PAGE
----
LGBTQ Reporter Kate Sosin 04F Talks About the Ways Hampshire Enabled Them to Be

In a fantasy movie version of my life, my story always starts the same way: I’m in the Hampshire woods approaching the clearing at the field we’re not supposed to cross. The Hampshire tree — owned not by Hampshire, but ostensibly by a farmer who dislikes us schlepping across the land — is on the other side of the field. We’re headed there.

It’s a warm September afternoon, and sunlight is slicing through the pines. I’m running ahead of the three boys I’ve befriended on my first-year orientation trip. I breathe in deeply and laugh. I feel like I’m in the world in a way I have never been.

“What’s going on with you?” a guy we call Goose hollers from behind me.

“We’re free!” I yell, and run faster. I don’t care if I look ridiculous. I know that for the first time in my life, I can just be.

I am queer, I say to myself. I’m queer, and I can be queer here, and that’s totally fine.

I grew up in a mostly white Christian suburb south of Chicago. I hardly knew or saw any LGBGTQ+ people. Leaving the state for college, much less to a place without grades or tests or rampant homophobia, felt like a small miracle.

So when I think of how my life really started, it’s here. It’s my first few days at Hampshire. It’s this moment, running wild through the woods after orientation and before classes.

“…the value of championing every contribution, of living shamelessly and joyfully — that part of Hampshire never left me.”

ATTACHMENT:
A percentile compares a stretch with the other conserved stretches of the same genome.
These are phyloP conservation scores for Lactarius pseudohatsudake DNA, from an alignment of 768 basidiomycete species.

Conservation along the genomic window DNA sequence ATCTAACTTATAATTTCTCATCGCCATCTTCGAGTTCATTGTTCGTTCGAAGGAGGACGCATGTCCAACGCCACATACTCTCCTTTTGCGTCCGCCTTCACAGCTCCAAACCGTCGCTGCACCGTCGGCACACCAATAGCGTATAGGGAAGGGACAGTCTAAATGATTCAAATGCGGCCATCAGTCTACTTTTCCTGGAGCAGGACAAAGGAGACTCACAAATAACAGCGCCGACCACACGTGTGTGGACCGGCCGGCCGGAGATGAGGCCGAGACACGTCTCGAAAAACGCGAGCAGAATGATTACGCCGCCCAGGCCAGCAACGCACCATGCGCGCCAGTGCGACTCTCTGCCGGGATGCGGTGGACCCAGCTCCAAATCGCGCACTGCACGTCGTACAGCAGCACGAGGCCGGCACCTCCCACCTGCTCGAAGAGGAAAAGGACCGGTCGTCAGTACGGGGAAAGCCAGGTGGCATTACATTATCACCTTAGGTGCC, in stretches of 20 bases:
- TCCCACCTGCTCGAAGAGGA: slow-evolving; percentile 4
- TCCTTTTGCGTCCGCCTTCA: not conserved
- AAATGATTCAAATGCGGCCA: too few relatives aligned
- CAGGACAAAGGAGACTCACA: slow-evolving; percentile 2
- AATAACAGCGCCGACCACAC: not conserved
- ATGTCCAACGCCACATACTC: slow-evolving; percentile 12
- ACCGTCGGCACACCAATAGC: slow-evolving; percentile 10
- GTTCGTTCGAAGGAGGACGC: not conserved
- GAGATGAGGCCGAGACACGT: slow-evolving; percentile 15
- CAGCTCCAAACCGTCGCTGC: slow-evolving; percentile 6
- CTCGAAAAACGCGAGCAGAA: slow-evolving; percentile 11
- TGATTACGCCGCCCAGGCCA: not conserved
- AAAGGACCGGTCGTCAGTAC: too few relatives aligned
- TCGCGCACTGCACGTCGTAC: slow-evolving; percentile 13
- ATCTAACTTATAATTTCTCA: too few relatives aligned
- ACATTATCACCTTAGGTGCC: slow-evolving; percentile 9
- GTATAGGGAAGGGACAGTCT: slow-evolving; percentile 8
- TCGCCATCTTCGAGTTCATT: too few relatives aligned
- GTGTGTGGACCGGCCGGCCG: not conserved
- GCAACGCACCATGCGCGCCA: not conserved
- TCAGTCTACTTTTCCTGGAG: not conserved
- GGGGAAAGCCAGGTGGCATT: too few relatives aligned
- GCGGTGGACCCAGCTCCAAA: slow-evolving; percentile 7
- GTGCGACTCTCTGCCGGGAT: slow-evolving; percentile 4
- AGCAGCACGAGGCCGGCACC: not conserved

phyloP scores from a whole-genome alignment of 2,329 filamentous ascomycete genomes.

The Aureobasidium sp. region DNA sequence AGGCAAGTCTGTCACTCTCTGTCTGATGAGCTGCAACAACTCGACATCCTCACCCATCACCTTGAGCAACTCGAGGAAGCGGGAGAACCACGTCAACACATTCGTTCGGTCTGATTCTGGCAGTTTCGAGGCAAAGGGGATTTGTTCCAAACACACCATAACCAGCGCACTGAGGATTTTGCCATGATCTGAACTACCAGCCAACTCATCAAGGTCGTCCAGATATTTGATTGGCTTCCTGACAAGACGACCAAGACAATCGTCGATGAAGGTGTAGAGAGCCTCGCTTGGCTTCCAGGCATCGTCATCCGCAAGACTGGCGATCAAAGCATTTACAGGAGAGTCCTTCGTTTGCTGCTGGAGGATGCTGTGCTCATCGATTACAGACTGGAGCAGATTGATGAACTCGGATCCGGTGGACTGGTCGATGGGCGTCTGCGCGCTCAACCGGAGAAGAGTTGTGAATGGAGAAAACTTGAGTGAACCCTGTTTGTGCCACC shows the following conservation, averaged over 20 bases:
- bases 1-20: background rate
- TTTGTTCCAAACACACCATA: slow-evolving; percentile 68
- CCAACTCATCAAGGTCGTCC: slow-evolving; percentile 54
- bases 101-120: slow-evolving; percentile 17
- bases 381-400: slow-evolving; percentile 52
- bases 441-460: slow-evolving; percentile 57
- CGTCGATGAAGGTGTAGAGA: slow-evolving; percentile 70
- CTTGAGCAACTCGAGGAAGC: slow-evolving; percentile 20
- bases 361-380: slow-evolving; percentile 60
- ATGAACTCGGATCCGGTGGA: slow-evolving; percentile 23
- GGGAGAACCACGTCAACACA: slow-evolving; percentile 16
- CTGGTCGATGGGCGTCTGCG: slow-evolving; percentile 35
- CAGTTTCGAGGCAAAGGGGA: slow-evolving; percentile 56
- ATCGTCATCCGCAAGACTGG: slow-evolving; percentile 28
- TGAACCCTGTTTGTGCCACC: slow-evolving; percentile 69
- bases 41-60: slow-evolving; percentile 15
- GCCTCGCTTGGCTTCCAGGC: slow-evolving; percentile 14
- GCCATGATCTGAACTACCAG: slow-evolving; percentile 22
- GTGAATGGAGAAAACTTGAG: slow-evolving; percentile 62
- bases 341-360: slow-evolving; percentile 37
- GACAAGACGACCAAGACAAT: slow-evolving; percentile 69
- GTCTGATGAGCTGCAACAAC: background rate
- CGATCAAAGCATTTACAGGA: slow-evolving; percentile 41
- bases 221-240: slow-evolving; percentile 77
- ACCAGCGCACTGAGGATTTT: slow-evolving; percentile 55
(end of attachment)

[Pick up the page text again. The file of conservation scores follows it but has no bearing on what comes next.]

Last year, I actually had the opportunity to see a movie about my life, or at least part of it. A group of documentarians followed my newsroom, The 19th, as it went from startup to full-fledged nonprofit news operation.

My own part in the film did take me back to Hampshire. The filmmakers followed me to another tree — the one by the Red Barn. They asked me to talk about why I did the work I did and how it all fit together. Naturally, I felt like it started at Hampshire.

It wasn’t just that Hampshire was the safe first place where I started my journey as an out queer person. Hampshire taught me to interrogate my role as a reporter, as the person privileged with delivering the final story.

My professors from the writing, theater, and social science departments taught me to step back and celebrate people who made my reporting possible, from sources to readers. It’s something I feel like I’m still learning to do.

Part of me has missed Hampshire deeply since I graduated, in 2008. I have unsuccessfully tried to replicate pieces of it in the larger world, whether through advocacy or work toward what I feel is more equitable and honest.

I dream of gender-neutral bathrooms in every building like those I had in college, especially as the country moves to erase trans people from public life. But the value of championing every contribution, of living shamelessly and joyfully — that part of Hampshire never left me.

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